In pictures: A grave situation


Manila North is one of the oldest and largest public cemeteries in the capital of the Philippines. Originally built as a final resting place for the affluent families of the city, it is now better known for its thriving population of the living. An estimated 7,000 people have colonised the cemetery and transformed it into a city within a city.

In Delayed Gratification #18, we ran a story about Manila North and one of the families that calls it home. Here are some of the photos from the article, and the stories behind them.


A cot is suspended in mid-air inside a mausoleum that doubles up as a family home. For the residents of Manila North, life is surprisingly ordinary. Mausoleums are not cold reminders of the departed but practical and often inventive family homes. Numerous shops in different burial ground neighbourhoods stock all the necessities, from toilet paper to fresh vegetables. Freelance beauticians offer manicures and haircuts. ‘Jumpers’, entrepreneurial young electricians, scramble across mausoleum rooftops rerouting power lines to provide paying residents with electricity.



A large proportion of the population of Manila North work as caretakers, a term for live-in families who occupy the mausoleums dotted throughout the cemetery. With the permission of the families who own each plot, residents tread a fine line between maintaining these mausoleums as respectful places for the dead and functional homes for the living. Their main source of income is an annual caretaking stipend from their machantes (mausoleum owners). The fee varies depending on mausoleum size but is usually between 600 pesos (£9) and 2,000 pesos (£30) a year per mausoleum. To add to their income, residents track the arrivals of funerals or new visitors in the hope of extra paid work, in the form of grave-digging, mausoleum construction or even exhuming bodies. There is a well-used phrase in the cemetery to describe this kind of work: ‘hanap patay’. A play on the Tagalog word for ‘livelihood’, literally translated it means “searching for death”.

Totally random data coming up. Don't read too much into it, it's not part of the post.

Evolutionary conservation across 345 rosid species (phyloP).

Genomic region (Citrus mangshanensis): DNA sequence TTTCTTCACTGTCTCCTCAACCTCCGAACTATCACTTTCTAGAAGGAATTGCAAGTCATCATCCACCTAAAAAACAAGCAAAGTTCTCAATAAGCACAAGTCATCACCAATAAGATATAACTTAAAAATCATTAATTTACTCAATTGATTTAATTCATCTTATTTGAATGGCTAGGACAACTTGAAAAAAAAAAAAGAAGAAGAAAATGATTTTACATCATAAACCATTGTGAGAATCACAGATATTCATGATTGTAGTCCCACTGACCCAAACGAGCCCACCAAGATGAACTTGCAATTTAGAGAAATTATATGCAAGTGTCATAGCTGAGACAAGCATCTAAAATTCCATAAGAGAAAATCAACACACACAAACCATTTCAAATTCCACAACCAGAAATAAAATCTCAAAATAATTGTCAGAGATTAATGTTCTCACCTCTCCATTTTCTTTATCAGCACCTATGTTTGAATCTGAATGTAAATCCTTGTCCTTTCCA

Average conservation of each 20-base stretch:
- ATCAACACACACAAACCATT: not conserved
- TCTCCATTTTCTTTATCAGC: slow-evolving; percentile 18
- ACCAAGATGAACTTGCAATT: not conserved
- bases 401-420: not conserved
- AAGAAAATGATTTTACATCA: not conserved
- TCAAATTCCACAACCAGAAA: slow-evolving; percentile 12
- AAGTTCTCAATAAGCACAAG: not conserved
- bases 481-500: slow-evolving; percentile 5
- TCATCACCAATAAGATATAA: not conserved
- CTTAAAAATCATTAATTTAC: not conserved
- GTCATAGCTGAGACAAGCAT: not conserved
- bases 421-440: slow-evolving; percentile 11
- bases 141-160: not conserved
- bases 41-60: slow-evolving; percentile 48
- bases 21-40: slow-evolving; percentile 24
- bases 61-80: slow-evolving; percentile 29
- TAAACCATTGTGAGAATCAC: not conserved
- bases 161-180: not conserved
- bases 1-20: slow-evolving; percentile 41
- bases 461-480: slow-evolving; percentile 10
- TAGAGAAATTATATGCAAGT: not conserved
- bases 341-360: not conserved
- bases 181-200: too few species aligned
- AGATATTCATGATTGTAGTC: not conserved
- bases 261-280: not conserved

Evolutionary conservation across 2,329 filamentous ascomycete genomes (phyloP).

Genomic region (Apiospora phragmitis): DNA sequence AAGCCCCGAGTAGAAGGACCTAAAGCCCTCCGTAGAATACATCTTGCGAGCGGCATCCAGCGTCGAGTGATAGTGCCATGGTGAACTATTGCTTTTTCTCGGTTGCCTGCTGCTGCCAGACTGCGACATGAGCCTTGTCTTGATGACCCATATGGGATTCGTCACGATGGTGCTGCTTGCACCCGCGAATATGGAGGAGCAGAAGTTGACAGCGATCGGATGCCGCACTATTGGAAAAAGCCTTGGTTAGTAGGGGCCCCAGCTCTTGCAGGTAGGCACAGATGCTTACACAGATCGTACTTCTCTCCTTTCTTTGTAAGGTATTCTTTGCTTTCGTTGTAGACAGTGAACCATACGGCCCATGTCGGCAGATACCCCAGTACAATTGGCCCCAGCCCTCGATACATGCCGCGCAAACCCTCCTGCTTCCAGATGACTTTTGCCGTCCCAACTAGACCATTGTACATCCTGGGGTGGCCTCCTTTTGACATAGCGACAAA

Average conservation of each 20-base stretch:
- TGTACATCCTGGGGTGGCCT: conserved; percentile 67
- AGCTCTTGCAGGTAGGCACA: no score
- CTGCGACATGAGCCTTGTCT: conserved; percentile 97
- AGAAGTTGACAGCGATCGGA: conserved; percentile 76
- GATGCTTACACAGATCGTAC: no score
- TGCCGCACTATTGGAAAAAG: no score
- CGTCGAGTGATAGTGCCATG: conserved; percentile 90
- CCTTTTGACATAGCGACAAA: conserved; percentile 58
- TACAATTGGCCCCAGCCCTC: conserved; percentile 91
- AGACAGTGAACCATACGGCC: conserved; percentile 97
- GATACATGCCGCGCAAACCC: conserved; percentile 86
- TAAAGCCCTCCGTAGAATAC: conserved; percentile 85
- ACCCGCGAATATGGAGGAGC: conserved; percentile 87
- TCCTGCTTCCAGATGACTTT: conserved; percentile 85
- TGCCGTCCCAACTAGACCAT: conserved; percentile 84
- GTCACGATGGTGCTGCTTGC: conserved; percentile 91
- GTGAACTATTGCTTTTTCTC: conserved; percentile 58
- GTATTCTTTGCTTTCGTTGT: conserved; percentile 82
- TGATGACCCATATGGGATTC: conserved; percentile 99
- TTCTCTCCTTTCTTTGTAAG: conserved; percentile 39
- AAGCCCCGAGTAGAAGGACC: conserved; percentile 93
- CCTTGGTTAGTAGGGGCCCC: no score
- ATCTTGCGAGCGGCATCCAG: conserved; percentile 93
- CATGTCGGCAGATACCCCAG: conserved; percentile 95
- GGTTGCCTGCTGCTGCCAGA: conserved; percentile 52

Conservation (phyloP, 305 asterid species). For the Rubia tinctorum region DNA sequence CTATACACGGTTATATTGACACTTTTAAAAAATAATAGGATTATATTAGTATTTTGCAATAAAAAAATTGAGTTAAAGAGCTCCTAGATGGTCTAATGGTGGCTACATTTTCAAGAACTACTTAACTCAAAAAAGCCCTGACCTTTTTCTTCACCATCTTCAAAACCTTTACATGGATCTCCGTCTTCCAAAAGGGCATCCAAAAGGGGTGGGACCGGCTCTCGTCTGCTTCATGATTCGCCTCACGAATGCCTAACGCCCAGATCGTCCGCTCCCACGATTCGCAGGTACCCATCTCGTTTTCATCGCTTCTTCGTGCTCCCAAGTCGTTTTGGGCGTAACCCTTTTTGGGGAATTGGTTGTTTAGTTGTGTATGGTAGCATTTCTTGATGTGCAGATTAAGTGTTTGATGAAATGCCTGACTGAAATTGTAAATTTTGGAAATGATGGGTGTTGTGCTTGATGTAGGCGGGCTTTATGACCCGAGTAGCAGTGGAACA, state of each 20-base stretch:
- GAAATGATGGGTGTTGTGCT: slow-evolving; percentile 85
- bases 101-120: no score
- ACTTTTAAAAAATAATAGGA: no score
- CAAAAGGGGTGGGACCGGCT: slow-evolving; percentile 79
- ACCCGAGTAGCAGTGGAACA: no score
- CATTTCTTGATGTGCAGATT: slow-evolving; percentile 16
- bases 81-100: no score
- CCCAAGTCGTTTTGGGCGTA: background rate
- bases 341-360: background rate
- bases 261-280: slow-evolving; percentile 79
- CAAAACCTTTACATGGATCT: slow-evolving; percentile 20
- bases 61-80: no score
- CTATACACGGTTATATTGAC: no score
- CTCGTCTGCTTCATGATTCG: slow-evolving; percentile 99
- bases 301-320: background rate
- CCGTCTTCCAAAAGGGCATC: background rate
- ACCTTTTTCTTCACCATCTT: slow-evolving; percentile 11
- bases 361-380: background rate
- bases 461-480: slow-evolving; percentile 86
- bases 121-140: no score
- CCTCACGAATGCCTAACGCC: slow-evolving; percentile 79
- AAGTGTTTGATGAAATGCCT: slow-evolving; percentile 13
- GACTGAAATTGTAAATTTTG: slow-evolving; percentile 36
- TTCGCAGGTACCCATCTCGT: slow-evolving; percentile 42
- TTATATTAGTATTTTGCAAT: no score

A Dunkin’ Donuts is set up on the roadside in North Manila on the night before All Saints’ Day. On this day, families visit the graves of their loved ones to celebrate their lives and pay their respects. As one of the biggest cemeteries in the city, Manila North sees an enormous influx of people. Last year it was estimated that two million people walked through the cemetery gates over the holiday weekend. The religious and social significance of the holiday means that caretakers have their work cut out for them. It’s a mark of status to keep a family mausoleum well-maintained, so in the weeks leading up to All Saints’ Day, residents spend hours scrubbing and sanding, hiding a year’s worth of neglect under a fresh lick of paint. It’s a real opportunity for them to increase their chances of receiving a good tip, or even find new machantes to work for.

We hope you enjoyed this extract from ‘A grave situation’, published in DG #18. To read the full feature, you can buy the issue in our shop.

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